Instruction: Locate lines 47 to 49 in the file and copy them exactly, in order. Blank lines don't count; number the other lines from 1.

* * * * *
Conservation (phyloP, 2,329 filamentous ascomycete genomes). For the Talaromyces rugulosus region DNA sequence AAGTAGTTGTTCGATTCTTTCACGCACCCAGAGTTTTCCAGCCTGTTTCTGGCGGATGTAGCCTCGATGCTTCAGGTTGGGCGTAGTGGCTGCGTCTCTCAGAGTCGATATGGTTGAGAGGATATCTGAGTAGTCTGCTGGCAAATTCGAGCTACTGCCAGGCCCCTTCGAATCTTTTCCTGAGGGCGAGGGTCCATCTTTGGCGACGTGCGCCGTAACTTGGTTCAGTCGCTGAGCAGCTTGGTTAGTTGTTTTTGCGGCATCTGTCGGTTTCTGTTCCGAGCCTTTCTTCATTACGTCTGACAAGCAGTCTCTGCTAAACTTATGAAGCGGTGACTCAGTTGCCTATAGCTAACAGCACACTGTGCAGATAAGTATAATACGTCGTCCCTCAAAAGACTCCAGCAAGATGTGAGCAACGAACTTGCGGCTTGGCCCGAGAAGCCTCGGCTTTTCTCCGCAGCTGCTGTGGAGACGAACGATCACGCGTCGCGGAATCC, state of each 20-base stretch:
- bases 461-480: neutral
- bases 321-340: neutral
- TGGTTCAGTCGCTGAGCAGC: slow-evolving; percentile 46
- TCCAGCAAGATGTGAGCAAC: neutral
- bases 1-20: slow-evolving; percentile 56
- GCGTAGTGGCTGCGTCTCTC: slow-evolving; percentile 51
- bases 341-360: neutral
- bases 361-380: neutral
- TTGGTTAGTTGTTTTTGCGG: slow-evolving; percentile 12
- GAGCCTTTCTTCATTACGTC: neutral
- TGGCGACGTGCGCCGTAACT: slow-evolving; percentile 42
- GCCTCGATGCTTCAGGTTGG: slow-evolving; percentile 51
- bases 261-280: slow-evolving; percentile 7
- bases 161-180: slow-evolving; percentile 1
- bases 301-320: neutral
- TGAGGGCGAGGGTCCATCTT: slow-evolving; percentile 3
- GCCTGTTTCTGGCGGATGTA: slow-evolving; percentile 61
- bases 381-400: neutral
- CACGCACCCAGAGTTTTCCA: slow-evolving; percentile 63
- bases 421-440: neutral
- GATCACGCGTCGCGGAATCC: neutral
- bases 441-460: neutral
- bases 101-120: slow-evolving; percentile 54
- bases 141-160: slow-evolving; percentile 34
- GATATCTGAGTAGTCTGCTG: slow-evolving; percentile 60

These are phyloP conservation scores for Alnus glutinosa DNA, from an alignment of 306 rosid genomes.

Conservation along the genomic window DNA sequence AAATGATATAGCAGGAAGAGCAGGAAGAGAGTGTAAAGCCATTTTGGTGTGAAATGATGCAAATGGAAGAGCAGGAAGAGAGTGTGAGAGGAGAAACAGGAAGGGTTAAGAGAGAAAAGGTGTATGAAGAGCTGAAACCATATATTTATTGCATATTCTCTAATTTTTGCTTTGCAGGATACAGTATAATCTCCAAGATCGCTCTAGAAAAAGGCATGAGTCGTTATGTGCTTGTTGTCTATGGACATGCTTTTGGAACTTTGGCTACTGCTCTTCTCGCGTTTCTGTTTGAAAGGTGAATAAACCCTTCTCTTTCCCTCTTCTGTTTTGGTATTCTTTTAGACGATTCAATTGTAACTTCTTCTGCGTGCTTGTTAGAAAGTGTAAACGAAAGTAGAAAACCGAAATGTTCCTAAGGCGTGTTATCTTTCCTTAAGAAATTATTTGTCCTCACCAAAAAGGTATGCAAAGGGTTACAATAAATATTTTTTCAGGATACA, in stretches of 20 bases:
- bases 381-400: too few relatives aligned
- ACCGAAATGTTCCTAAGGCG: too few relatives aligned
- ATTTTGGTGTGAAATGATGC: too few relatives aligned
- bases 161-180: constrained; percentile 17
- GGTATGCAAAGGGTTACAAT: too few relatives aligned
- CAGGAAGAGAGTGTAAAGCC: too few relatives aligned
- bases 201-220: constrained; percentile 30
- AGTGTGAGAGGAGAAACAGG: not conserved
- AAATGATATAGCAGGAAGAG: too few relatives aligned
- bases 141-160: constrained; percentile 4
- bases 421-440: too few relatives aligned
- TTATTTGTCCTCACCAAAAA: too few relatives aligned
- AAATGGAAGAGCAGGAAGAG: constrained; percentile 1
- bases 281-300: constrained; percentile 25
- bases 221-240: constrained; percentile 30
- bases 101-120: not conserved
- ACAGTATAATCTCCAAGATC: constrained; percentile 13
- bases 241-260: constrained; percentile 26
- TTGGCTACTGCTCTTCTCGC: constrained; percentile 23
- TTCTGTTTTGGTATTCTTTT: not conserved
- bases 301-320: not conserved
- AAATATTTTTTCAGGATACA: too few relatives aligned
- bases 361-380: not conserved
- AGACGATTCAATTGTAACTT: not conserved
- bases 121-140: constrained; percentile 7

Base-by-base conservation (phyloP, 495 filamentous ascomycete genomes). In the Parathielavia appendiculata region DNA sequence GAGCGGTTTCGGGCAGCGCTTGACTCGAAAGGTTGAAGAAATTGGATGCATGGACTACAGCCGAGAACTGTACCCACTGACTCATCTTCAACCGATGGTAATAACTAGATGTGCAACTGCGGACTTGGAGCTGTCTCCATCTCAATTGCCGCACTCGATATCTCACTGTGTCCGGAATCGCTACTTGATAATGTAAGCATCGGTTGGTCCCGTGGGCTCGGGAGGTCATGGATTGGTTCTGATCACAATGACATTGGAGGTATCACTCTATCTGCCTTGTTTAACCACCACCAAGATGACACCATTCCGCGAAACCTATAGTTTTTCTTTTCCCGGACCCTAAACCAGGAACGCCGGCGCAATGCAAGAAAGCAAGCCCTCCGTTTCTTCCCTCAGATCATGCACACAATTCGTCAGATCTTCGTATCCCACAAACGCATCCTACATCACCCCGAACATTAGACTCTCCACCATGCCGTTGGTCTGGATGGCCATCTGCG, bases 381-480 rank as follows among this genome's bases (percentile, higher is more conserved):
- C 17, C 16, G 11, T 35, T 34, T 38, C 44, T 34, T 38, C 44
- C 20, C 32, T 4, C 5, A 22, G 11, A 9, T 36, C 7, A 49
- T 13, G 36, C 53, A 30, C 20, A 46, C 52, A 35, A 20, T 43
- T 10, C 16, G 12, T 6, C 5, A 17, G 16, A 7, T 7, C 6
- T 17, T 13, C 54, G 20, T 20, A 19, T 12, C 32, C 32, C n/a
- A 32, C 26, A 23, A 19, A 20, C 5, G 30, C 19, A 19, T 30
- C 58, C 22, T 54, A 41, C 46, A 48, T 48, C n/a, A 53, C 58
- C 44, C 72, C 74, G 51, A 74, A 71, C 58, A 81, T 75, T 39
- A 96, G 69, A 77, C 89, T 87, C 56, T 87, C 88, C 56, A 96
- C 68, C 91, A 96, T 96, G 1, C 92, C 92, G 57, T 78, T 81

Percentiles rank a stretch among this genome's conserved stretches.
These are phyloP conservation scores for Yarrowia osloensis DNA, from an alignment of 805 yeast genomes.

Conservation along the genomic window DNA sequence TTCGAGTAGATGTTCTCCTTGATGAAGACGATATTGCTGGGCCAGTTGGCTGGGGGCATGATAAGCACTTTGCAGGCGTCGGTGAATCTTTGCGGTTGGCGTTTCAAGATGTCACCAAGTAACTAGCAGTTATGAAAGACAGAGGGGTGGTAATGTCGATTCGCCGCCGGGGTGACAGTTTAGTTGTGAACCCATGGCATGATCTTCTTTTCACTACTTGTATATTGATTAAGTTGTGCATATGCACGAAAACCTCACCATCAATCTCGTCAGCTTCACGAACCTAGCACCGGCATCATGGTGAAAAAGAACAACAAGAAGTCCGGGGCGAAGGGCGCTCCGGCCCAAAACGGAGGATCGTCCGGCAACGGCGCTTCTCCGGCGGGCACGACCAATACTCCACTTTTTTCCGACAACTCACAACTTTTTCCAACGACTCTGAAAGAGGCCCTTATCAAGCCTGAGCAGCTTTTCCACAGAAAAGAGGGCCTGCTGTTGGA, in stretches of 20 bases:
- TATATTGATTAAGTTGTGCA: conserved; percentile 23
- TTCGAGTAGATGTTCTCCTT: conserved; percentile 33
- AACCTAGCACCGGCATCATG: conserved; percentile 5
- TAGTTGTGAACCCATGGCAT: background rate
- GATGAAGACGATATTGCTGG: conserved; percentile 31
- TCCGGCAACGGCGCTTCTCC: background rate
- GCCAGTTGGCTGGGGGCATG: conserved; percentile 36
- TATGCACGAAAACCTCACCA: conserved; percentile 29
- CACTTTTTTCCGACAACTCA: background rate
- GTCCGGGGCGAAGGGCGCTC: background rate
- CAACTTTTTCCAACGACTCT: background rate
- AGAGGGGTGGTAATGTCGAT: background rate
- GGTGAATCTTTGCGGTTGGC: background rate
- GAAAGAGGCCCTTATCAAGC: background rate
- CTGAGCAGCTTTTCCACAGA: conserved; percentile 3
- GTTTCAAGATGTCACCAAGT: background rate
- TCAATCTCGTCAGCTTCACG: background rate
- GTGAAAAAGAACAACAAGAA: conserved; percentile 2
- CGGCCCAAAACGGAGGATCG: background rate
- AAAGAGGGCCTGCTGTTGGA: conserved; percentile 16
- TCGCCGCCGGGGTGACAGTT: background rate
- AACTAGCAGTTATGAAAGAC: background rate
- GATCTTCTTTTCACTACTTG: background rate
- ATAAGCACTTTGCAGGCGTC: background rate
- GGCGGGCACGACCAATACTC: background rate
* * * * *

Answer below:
- TTGGCTACTGCTCTTCTCGC: constrained; percentile 23
- TTCTGTTTTGGTATTCTTTT: not conserved
- bases 301-320: not conserved